GPIt will give them a different meaning because I’m drawing on a range of feelings about the rigor of the architecture combined with the spiritual purpose for which it was made. I’m thinking of installing a work linked to hands, the gestures of hands. Objects inspired by gestures that are very simple and humble and ordinary will be placed on a wooden table. There are people eating in this space, but it’s not a restaurant, it’s something else. This is the spirit I’m hoping to capture: seeing something seemingly ordinary in a different, unexpected way.
FMCCould you speak about the beam that you plan to put in the church, sculpted in the form of a tree? For us, the friars, there may be connections between the beam of the cross and the tree of life.
GPThis is a work I made in the ’80s, out of a roof beam. It’s imposing, very large, eight meters [twenty-six feet] long. I shaped it as a tree, but it has things like nails, traces of its function, embedded in it, and they give it a meaning that similar works I’ve done don’t have, because there’s a story in the wood to do with a very simple function, supporting a building. And in the space of La Tourette, it takes on another dimension and becomes a symbolic object.
FMCYes, because it’s shown in the church, in the symbolic and sacred space between the stalls and the altar.
GPA church is not a neutral space. We enter the church and we’re in a space made for a purpose, which is that of prayer, of the spirit, and of belief in divinity. It’s a space with a meditative purpose that other spaces don’t have. Here, people will observe the work more closely and see it differently.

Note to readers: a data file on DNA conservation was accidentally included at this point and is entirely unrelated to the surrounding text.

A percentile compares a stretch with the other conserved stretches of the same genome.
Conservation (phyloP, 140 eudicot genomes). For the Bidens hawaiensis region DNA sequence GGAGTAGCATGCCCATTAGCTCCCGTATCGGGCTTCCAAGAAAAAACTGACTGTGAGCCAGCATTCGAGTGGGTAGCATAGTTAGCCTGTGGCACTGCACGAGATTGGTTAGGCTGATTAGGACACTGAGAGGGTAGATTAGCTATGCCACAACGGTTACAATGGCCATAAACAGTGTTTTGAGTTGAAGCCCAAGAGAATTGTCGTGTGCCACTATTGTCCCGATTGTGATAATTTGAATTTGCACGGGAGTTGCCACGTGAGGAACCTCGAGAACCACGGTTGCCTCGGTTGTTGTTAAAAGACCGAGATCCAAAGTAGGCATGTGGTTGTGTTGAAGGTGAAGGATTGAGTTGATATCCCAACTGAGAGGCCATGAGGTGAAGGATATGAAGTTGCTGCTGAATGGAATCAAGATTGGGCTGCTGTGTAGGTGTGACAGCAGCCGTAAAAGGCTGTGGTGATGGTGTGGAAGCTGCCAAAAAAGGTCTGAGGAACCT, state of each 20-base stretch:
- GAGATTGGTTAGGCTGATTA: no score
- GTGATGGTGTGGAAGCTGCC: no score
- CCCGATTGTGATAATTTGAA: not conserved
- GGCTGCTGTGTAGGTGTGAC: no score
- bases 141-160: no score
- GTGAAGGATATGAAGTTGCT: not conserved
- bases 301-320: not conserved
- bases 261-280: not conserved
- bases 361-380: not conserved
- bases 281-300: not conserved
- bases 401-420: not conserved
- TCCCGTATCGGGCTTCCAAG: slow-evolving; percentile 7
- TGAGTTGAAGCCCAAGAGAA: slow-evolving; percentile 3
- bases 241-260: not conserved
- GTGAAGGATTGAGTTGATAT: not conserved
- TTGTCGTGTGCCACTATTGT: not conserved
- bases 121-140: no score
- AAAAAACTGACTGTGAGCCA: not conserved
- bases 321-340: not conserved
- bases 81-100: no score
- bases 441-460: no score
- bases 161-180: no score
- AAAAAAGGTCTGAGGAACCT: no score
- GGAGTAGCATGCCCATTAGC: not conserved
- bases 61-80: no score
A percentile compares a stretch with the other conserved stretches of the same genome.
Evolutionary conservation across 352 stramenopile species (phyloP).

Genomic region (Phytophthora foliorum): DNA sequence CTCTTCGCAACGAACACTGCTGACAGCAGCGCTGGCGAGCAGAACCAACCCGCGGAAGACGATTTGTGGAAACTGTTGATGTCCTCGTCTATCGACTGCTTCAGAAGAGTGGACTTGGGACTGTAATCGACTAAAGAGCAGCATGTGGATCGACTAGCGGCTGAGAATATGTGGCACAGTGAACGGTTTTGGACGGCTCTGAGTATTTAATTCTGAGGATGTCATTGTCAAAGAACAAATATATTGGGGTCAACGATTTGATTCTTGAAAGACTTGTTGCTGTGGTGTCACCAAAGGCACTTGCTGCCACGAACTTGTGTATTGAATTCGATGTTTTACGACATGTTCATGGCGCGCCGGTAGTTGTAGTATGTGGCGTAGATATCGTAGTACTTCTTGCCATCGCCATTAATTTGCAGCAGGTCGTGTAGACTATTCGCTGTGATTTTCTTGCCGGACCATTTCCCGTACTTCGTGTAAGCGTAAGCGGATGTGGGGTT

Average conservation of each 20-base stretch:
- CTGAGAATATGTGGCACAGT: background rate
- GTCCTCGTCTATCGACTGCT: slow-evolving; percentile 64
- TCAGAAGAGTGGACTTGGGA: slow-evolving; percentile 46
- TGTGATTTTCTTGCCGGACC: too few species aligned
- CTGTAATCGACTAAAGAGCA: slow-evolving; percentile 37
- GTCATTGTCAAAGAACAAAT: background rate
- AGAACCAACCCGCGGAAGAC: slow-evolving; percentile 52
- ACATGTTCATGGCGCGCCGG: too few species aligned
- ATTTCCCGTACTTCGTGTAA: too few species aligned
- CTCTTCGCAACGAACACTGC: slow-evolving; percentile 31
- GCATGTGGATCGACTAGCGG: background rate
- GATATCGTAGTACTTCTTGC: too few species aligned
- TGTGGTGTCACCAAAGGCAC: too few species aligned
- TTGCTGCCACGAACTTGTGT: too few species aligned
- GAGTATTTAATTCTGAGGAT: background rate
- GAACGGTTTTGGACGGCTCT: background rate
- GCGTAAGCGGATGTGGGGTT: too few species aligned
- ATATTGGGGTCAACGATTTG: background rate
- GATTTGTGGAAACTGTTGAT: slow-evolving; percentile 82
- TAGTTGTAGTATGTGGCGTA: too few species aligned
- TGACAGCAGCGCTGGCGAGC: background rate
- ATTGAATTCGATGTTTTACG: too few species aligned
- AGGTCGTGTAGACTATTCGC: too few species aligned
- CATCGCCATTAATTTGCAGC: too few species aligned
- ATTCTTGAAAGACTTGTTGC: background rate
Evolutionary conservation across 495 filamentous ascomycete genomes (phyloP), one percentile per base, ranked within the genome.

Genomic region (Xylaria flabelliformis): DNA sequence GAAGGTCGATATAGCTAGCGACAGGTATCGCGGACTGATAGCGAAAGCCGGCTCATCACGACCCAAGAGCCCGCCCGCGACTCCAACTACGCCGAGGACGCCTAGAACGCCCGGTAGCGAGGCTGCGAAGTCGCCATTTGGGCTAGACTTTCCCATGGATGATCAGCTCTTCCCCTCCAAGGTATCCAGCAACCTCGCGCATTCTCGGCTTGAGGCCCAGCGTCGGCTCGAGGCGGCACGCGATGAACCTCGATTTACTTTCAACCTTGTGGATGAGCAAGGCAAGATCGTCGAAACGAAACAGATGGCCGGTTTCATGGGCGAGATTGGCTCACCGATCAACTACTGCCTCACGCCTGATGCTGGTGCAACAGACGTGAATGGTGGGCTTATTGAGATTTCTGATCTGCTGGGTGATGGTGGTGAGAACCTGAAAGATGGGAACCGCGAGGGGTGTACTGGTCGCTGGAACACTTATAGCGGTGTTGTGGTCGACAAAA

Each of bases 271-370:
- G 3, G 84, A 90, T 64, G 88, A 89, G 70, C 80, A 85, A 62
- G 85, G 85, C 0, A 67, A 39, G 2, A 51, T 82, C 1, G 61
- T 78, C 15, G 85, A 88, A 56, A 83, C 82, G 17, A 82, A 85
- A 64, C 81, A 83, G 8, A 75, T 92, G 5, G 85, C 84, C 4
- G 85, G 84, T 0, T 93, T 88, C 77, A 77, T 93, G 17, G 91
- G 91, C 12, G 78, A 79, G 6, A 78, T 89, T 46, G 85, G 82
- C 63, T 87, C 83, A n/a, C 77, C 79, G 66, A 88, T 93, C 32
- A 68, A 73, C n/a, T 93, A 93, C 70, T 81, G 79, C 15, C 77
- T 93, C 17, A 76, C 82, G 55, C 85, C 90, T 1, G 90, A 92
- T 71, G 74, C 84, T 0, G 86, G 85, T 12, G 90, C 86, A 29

FMCYou’re exhibiting not only works that you’ve already made but works you’re creating specifically for the priory. I’m thinking, for example, of the chapter room, an important place for us that we use as a chapel in the winter. What is the work that you’ve created for this place?
GPMuch of the priory’s religious life is based on reading and recitation. Reading is done in books; there are books that are essential for the liturgy, so they’re used every day. This interests me because there’s a manipulation of the book. The book is not only an object holding words and prayers, it’s also something that we take in our hands, we touch, we turn the pages. There’s a beauty in the quality of the book itself—the binding, the paper, these elements of that kind—and also in relation to the body of the speaker, because one holds it in one’s hands. There are traces of the person’s hand on the book. This idea was the basis for the work in the chapter room, which is made of fingerprints on canvas. I tried to copy the color of a particular book, creating a kind of landscape where the fingerprints become like leaves and form a space of vegetation.
FMCAnd the book you chose from the library is a liturgical book, a Dominican missal that we use very often.
GPYou sent me photos of three books that I could use to create the work, and that was the one I liked best, because it had a kind of simplicity. Its dimensions also seemed right to me, allowing me to create a work that measures about three meters by two meters [10 by 6 1/2 feet].
FMCYou’re also attentive to the architecture of the priory. You mentioned the rigor of Le Corbusier’s architecture, with its exposed concrete. We have walls in the priory with rough-cast casings; many architects who visit mention the “skin” of the concrete. And of course this idea of concrete skin must affect you, since it goes to the heart of your work on touch and sensation.
GPAll the concrete here was laid using planks of wood. The technique is rarely used today but it was the old method: wooden planks were assembled to make a casing and the concrete was poured inside it. Le Corbusier kept the unfinished appearance of the concrete, the imprints of every piece of wood. That gives it life. I think of each piece of wood as having the form of a tree inside it.